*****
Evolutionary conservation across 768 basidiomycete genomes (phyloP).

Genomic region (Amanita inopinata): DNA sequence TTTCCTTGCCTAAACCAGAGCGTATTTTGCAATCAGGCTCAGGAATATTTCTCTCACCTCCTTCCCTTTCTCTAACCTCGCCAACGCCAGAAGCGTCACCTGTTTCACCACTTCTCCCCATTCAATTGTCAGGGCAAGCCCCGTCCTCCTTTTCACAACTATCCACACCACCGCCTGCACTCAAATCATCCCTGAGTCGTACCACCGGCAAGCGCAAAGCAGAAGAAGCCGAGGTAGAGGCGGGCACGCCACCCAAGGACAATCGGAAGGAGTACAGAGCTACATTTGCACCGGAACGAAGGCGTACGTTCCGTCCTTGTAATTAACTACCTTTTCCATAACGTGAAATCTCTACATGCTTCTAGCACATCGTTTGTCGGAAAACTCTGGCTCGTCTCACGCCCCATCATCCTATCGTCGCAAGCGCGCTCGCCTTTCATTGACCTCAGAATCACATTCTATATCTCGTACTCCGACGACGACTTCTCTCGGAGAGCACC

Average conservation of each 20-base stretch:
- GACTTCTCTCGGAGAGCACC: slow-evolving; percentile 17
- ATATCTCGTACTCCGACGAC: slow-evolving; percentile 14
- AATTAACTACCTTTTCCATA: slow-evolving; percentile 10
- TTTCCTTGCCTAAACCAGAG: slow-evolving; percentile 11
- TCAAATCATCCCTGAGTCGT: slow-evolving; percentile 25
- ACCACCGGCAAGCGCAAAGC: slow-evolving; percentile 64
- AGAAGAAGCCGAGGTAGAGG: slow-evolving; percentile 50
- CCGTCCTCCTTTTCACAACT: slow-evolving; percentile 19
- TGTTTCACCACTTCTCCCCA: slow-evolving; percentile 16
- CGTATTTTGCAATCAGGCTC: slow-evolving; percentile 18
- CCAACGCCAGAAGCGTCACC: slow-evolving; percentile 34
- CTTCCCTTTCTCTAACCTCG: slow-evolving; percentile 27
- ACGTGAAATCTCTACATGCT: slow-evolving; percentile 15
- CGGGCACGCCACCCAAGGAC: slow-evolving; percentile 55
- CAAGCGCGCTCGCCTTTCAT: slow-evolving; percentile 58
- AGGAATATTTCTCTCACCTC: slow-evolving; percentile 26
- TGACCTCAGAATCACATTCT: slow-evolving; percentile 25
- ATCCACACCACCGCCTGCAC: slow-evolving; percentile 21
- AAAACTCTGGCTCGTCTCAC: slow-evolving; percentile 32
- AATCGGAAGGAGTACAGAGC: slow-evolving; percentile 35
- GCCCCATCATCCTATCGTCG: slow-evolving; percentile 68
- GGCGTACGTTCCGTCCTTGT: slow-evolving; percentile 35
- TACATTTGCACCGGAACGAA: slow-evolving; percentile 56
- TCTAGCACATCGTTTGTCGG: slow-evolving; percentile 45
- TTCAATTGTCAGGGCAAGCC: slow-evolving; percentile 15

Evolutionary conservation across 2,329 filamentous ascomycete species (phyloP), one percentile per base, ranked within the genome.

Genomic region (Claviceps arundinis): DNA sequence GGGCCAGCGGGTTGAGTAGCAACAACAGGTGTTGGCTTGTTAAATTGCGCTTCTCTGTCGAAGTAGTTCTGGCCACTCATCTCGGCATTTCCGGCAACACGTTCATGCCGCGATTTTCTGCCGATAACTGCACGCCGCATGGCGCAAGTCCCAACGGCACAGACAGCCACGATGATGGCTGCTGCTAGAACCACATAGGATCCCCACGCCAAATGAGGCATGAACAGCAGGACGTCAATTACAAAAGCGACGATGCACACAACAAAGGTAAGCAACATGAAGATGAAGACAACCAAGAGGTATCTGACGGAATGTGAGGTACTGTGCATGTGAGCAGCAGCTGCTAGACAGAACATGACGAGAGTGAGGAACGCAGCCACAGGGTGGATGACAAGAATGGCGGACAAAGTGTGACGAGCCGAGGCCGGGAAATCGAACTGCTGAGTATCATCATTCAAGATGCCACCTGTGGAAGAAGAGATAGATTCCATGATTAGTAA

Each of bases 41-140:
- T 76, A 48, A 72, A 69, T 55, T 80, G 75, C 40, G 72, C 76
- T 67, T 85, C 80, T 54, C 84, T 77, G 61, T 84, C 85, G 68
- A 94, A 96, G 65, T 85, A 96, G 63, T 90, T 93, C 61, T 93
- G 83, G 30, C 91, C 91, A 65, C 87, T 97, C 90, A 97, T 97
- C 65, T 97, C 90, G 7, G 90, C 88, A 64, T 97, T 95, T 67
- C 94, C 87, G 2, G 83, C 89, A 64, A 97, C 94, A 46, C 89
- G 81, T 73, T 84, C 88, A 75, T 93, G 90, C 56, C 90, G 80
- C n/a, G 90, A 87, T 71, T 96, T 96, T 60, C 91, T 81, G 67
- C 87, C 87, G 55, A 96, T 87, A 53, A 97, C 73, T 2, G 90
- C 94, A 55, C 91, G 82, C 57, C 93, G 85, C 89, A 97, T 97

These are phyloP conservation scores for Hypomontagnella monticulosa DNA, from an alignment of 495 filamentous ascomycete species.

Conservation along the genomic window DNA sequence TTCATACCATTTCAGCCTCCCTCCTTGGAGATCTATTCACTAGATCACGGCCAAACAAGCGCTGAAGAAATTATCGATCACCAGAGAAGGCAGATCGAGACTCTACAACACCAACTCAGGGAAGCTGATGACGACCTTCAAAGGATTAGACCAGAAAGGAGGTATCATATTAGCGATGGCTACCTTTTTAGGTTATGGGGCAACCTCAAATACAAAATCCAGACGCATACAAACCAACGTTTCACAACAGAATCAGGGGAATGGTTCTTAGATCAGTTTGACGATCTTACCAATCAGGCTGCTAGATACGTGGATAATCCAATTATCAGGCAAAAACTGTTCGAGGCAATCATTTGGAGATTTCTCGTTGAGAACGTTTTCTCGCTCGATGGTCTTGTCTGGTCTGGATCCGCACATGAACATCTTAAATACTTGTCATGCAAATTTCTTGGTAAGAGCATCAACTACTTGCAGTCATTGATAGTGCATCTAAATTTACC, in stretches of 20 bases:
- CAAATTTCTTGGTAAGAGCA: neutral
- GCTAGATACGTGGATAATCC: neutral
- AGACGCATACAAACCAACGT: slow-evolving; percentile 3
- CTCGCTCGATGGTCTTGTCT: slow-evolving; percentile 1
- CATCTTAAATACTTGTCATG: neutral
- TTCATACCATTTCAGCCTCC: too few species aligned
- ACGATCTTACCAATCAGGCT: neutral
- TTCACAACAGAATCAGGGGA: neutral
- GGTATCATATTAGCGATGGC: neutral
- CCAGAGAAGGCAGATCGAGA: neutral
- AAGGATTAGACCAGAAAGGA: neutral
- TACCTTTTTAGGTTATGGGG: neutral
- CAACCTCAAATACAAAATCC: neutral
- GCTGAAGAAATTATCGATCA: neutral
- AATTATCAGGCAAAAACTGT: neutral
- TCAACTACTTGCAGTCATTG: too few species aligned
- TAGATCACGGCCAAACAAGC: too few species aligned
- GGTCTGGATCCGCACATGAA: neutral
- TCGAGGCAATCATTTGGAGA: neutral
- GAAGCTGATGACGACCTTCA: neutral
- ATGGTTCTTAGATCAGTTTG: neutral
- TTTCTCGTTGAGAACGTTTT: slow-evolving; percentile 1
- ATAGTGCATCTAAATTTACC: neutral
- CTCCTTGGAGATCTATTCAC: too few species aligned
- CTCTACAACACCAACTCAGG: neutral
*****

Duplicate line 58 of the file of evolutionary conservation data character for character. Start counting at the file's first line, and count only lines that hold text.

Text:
- AATTATCAGGCAAAAACTGT: neutral